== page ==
Gregg Popovich has been coaching the San Antonio Spurs since 1996. Since then, the team won five NBA titles, and Pop has three Coach of the Year awards to his name. Longevity in the coaching position is a reflection of success and trust in the management. Popovich has been blessed with both, and he has imparted wisdom to assistant coaches who served under him along the way. We are currently watching two of Pop’s guys coach it out in the Finals – that says it all about his greatness. Here’s the Pop coaching tree.
Budenholzer has transformed his teams into perennial Playoff contenders. The Milwaukee Bucks went all the way to the finals this year. He has had similar success with the Atlanta Hawks, who played a very Spurs-like style of basketball. Since he became a head coach in 2013, Bud’s teams missed the postseason only once. If Mike and the Bucks win it all, he will become one of Gregg’s greatest former assistant coaches.
Mike Brown will be best remembered for his time with the Cleveland Cavaliers. He coached Lebron James, and they reached the NBA finals in 2007 to only lose against Pop and the Spurs. Brown was an assistant in San Antonio from 2000 to 2003. He became head coach of the Los Angeles Lakers and assistant coach of Golden State Warriors after his stint in Cleveland.
Few people know this, but Mike D’Antoni also has a Pop connection. D’Antoni’s first head coaching gig was with the Nuggets in the shortened ’98/’99 lockout season. The team performed poorly, and Mike, as they would say today, mutually parted ways. Pop snapped him off the free market immediately and gave D’Antoni a scouting job. Pop often gave great NBA minds a safe haven in San Antonio, understanding they won’t be there for a long time. Mike D’Antoni may be the best of those.
Quin Snyder’s door to the NBA was opened by Gregg Popovich when he saw something in the young Snyder and gave the nod of approval for Snyder to become the head coach of the Austin Toros – the Spurs D-League team. During his three-year tenure in Austin, Snyder compiled more wins and guided more players to the NBA than any other coach in the D-League. He then worked as an assistant for three Pop guys – Mike Brown in LA, Mike Budenholzer in Atlanta, and Ettore Messina in Moscow’s CSKA.
Gentry’s first coaching gig was with Gregg Popovich as a colleague – they were both assistant coaches for Larry Brown in San Antonio. After stints with the Heat and the Pistons, Alvin returned to San Antonio to be reunited with his former co-workers. Pop was the head coach, and R.C. Buford was now the General Manager. His most famous stint as an assistant was with D’Antoni and the 7 seconds or less Suns – another Pop connection working out.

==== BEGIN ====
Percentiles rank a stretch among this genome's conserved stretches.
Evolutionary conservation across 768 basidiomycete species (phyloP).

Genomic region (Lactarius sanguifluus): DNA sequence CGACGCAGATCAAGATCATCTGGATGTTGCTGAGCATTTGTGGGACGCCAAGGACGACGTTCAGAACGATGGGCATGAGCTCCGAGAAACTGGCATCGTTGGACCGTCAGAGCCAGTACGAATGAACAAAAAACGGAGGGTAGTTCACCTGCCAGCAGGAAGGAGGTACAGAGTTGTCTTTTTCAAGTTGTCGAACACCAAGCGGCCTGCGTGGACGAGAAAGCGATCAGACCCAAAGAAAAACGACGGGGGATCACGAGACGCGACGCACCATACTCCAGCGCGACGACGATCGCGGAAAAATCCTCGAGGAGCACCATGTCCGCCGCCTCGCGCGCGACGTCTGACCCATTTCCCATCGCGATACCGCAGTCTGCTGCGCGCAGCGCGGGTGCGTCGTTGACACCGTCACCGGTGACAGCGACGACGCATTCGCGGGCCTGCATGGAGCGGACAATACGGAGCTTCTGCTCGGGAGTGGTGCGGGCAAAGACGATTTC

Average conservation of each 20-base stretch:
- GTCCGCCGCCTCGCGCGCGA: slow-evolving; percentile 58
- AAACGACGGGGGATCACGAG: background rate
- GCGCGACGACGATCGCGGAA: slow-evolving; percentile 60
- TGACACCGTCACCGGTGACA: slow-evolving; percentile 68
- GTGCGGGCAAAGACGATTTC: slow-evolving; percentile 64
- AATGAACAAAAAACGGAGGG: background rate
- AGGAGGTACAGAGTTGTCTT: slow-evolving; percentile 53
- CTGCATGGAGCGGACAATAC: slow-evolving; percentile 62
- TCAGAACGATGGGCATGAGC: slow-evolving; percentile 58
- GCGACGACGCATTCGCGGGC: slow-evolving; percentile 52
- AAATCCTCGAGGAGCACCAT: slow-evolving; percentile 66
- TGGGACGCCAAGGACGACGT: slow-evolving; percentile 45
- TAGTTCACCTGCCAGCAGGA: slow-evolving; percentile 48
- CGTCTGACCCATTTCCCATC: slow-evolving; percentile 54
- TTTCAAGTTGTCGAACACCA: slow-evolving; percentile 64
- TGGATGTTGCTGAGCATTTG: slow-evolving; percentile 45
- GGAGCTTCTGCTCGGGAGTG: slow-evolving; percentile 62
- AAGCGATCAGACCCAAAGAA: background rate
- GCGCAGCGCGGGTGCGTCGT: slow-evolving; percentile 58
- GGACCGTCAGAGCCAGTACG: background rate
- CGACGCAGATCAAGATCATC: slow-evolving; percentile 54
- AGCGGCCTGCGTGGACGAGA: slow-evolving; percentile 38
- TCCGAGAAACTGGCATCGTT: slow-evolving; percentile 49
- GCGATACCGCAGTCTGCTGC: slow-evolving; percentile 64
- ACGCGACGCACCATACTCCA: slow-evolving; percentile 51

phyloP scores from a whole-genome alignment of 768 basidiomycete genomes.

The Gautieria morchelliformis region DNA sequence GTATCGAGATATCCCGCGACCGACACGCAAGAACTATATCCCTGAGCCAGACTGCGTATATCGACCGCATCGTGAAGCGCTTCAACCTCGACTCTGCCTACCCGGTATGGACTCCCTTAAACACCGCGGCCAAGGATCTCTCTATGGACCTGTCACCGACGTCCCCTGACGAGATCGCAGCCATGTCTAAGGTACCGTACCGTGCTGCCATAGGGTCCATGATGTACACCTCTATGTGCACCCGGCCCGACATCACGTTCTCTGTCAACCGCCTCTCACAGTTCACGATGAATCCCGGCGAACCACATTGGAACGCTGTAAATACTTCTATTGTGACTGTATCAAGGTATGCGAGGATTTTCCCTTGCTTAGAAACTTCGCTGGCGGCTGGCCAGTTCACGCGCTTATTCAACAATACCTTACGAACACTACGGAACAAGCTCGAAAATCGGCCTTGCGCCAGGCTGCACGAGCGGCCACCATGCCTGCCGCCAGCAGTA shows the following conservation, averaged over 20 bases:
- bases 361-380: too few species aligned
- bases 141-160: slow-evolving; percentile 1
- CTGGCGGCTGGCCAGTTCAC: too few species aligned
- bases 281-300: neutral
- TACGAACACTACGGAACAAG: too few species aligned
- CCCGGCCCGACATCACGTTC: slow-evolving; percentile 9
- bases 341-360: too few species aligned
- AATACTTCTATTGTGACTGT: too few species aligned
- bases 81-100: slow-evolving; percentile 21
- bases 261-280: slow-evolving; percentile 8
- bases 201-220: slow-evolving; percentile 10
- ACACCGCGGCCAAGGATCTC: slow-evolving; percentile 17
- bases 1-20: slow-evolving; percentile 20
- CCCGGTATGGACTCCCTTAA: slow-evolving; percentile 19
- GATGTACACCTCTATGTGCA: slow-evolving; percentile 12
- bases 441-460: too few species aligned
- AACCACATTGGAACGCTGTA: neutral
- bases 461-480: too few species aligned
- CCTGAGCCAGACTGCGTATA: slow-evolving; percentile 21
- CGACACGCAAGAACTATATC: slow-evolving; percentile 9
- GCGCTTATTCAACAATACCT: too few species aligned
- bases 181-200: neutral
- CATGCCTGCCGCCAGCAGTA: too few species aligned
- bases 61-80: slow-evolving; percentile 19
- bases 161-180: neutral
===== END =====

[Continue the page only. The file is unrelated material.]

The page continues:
They were the darlings of the NBA this season. The Hornets gave the ball to LaMelo Ball and let the Rookie of the Year do his thing. The man who had the courage to make that decision was a former Spurs assistant, James Borrego. He started as an assistant video coordinator in the summer of 200. He spent seven seasons with the Spurs, being part of two NBA championship teams in 2005 and 2007 before leaving the team to join former Spurs’ assistant Monty Williams when he took the head coach job with the New Orleans Hornets from 2010 until 2012. After a stint with the Hornets and the Magic, Borrego returned to San Antonio for three years before becoming the Head Coach in Charlotte in 2018.
Winning three in a row with the Bulls wasn’t enough for Steve Kerr. He joined the Spurs in 1998 and won a fourth one with Tim Duncan and David Robinson. Kerr became the second player to win four straight NBA titles without being a part of the 1960s Boston Celtics dynasty, the other being Frank Saul, who won four straight with Rochester and Minneapolis from 1951 to 1954. After a stint with the Blazers, Kerr returned to San Antonio, where he finished his career with a fifth ring in 2003.
After taking a break, he returned to the NBA as a part-owner of the Suns and became the General Manager. Who did he hire to coach the team? Mike D’Antoni and assistant Alvin Gentry.
We placed Monty under former players, but the truth is he could be in either category. Williams played for the Spurs from ’96 to ’98, was an intern coach in 2005, and front office executive (VP of Player Operations) with the Silver and Black (2016).
While giving his interview after the Suns made the Finals, Monty gave credit to Popovich for still giving him advice. Once a Pop guy, always a Pop guy.
This one often flies under the radar, but Doc Rivers finished his career playing for the Spurs from 1994 to 1996. He was brought in by the new general manager and vice president of basketball operations – Gregg Popovich.
The list of former assistant coaches and former players making a name for themselves is growing. The most recent name is Ime Udoka, who became the Head Coach of the Boston Celtics. This is a testament to Coach Pop’s greatness as a mentor and as a friend. He imparts knowledge that can be used on and off the court. Ball movement and solid defense, a trademark of Spurs basketball, are evident in the teams that former assistant coaches and former players are now handling. It seems like the center of the NBA universe is in south-central Texas.
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